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Walter Egan Discusses Fleetwood Mac < Fleetwood Mac < Main Page

Walter Egan Discusses Fleetwood Mac
Penguin

Walter Egan lost in love, didn't get in the band and turned out only one real hit, but he has remained 'A musician's musician'

CAROL CAIN


Walter Egan lost in love, didn't get in the band and turned out only one real hit, but he has remained 'A musician's musician' By CAROL CAIN Entertainment Editor Walter Egan lost the girl and lost the band. But at least he wreaked one of the most indelible hits of the '70s out of the experience.

It all began in 1976, when the singer, songwriter and multi-instrumentalist asked Lindsey Buckingham to produce his debut solo album. Buckingham, of course, was guitarist for the legendary Fleetwood Mac and, with singer Stevie Nicks, he formed half of one of the most notorious romances in rock 'n' roll history.

Their split was fresh and bitter, and tensions were still high by the time Egan enlisted both Buckingham and Nicks to work on "Fundamental Roll." In Nicks' own estimation, they were "as compatible as a boa constrictor and a rat."

"The only thing they were doing was bickering," Egan recalls from his home in Franklin, Tenn. "There was no pretense of being together, and there was still some question if they could work together. In fact, they came in to work on different days. I felt in the middle. I was the peacemaker."

But he was also vulnerable to Nicks' prodigious talents and charms, and it didn't take him long to fall for his backup singer.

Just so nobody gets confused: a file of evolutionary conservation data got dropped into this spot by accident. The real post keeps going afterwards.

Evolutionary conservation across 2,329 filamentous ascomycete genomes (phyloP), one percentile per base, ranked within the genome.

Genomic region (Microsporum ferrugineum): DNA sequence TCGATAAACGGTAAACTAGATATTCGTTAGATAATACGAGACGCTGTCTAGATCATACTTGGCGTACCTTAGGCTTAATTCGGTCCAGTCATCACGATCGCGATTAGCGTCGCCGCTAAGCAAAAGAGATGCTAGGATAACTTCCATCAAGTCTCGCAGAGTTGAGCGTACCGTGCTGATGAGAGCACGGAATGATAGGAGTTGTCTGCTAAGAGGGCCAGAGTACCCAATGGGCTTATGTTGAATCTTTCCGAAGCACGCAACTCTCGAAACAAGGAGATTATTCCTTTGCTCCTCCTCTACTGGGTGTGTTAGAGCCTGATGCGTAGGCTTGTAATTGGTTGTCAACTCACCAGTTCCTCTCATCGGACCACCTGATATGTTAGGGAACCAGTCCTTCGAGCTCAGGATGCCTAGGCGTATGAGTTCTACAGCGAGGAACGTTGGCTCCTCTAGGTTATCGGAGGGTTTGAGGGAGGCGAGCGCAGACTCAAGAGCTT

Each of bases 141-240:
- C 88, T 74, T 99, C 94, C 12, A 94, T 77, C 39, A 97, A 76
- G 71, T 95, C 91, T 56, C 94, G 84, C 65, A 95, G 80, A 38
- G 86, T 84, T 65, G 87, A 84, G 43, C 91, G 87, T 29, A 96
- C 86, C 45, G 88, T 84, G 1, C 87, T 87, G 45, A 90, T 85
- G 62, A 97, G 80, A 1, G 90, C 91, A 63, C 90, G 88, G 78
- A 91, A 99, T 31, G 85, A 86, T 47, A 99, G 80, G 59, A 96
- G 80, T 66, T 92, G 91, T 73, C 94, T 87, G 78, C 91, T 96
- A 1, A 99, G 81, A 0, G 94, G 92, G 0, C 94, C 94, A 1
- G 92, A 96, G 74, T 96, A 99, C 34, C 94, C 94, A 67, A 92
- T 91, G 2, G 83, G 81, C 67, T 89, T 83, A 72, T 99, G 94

"I didn't know anything about her but I just felt really drawn to her," Egan recalls. "For two weeks, it was great."

And then Nicks made the comparison that was the kiss of death for the relationship. "She said I reminded her of Lindsey," he says, wincing at the memory. "That was not a good thing. I said, 'Let's back off and finish the record.'"

In retrospect, he realizes he was a rebound romance for Nicks and "I put her on a pedestal and idealized her." It could never have lasted.

Adding insult to injury, despite his close ties to Fleetwood Mac, Egan was passed over when Buckingham left the band in 1987. Guitarist Billy Burnette was hired instead.

"I would have done it, I would have enjoyed it and I would have done it well," he says of the invitation that never came. "But they went another way and that's that. You can't make people do what they don't want to do."

Happily - or perhaps amazingly - he remains friends with both Nicks and Buckingham and says that "knowing them certainly has been a highlight of my career." And in 1977, Egan was able to turn his powerful but ill-fated attraction for Nicks into "Magnet and Steel," a career-defining single that remains his biggest hit.

"I'm glad it's lasted so well," says Egan, who will play with The Dinosaurs tonight at Judge Roy Bean's and Saturday at the Garage. "It certainly got played enough at the time to drive people crazy."

More than two decades later, the yearning number has enjoyed a renaissance of sorts. In 1997, the original version (featuring guitar work by Buckingham and background vocals by Nicks) appeared on the soundtrack of "Boogie Nights," while a 1998 remake by Matthew Sweet landed on the "Sabrina The Teen-age Witch" soundtrack.

"It's still a thrill to hear it, whether I'm in the grocery store or the dentist's office," Egan says.

A native of Jamaica, N.Y., Egan, 51, was an only child whose parents divorced when he was 3. He learned to amuse himself by drawing, writing and teaching himself to play guitar, mostly from a Kingston Trio songbook.

He studied art at Georgetown University but never considered himself any one kind of artist. "It was about learning as many ways of expressing myself as possible," he says. So it was no surprise to anyone when he decided to pursue music professionally.